As the new school year begins, there is the usual flurry to get everything ready before going back to work. Having enjoyed a wonderful break in Europe, it’s now time to get back to regular routines and schedules. My 1st day back on Twitter, I noticed the #YourEduStory challenge and decided it was a great way to start blogging again for the year. I enjoyed reflecting on my work last year and feel the need to continue the process this year. With new challenges, it will allow me to take at least an hour to think about what I am doing and why.
The first challenge was “What is your “one word” that will inspire you in your classroom or school in 2015?” Immediately the word “believe” came to mind. It is a powerful word that often eludes my thoughts as well as my students. To believe in yourself is often hard to do and I notice it is a challenge not only amongst my students but for me as well. It can be easy to believe in others, to believe things that our families, religion, the government and any institution might tell us but we often forget to believe in ourselves.
So my 2 goals for this year are:
1. To believe in myself and my abilities: this year I will be Head of English at my school. This is a new leadership role for me- one that I didn’t believe that I would get. I went for the interview in order to get more experience and I was surprisingly offered the role. Like any other leadership role, it comes with its own challenges. My first thought when my principal told me that I was successful was “Oh no, Oh no, what have I done? I don’t think I can do this!” A friend told me that if the interview panel didn’t believe that I was capable of being the English Leader, I wouldn’t have got the position. She told me that she had faith in me and knew that I could. She said that I needed to believe in myself- that I had the ability to be the subject leader. So this year I need to believe in myself- that I am capable of being a good leader. It doesn’t matter that I don’t know how to do everything in my role- I will learn as I go along. I have people who I can ask for help. This is my opportunity to help shape curriculum at school and to grow as a leader. It is a chance to learn new skills and to strengthen existing ones. As I tell my students- if you don’t try, how do you know you can’t do it.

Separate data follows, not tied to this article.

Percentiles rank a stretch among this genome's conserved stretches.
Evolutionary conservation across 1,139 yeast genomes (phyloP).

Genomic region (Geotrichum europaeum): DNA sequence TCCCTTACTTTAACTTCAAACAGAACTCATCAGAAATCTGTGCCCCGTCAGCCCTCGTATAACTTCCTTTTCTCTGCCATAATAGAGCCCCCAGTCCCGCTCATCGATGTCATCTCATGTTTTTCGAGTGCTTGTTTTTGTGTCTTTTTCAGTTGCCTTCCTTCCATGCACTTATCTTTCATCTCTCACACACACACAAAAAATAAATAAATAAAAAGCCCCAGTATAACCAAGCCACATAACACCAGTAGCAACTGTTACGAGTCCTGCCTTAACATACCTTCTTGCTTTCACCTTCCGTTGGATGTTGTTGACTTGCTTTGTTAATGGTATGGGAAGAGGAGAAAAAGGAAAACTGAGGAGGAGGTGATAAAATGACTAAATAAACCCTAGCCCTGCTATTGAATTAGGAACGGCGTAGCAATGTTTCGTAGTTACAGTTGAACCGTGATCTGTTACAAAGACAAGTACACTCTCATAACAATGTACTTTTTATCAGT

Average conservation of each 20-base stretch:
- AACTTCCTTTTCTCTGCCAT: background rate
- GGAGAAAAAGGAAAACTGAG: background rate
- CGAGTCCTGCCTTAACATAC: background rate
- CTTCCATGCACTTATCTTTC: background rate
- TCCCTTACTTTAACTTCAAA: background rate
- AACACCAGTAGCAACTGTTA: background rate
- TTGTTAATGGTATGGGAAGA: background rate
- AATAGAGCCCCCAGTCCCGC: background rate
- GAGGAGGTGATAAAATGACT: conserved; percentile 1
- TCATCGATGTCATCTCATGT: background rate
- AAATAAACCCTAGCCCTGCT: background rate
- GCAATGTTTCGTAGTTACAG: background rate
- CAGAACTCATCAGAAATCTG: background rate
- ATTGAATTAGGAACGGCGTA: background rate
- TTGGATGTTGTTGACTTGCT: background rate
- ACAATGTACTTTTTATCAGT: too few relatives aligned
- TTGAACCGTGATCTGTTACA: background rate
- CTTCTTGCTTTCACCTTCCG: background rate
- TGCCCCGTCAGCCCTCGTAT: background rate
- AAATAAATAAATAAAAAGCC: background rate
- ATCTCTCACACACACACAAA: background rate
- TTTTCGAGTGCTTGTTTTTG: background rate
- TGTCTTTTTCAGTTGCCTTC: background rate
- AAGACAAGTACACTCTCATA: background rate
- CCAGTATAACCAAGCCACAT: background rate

2. To help my students believe in themselves: this will be an ongoing process. Most of my students come from refugee backgrounds and low income families. When they come into my class, many are aware that they are at a disadvantage and refuse to participate in activities for fear of embarrassment. They feel that they are unable to do the work and will give up. I tend to provide tasks that provide extra support for students with language difficulties or learning difficulties, providing several entry points in a unit of work. Getting them to believe in themselves is a year long journey. I encourage them to try- I will sit and work with them until they are comfortable with the task. It’s often easy to build up their self confidence one task at a time- each completed part makes them more willing to try the next. Having to do this with a whole class takes time and effort but it is always worth it. I tell them that it is important for them give everything a go- no matter how tough it might seem. If they need help, all they need to do is ask. To help them with this, I tell them that it’s okay to feel fear but they must use that fear to challenge themselves.
So learning to believe in my own abilities and helping my students believe in themselves will be my goals for this year. I think it will be easier to help my students believe in themselves than it will be to convince myself that I am capable of being the English leader. I think it will be an interesting reflection in December to see what I have achieved.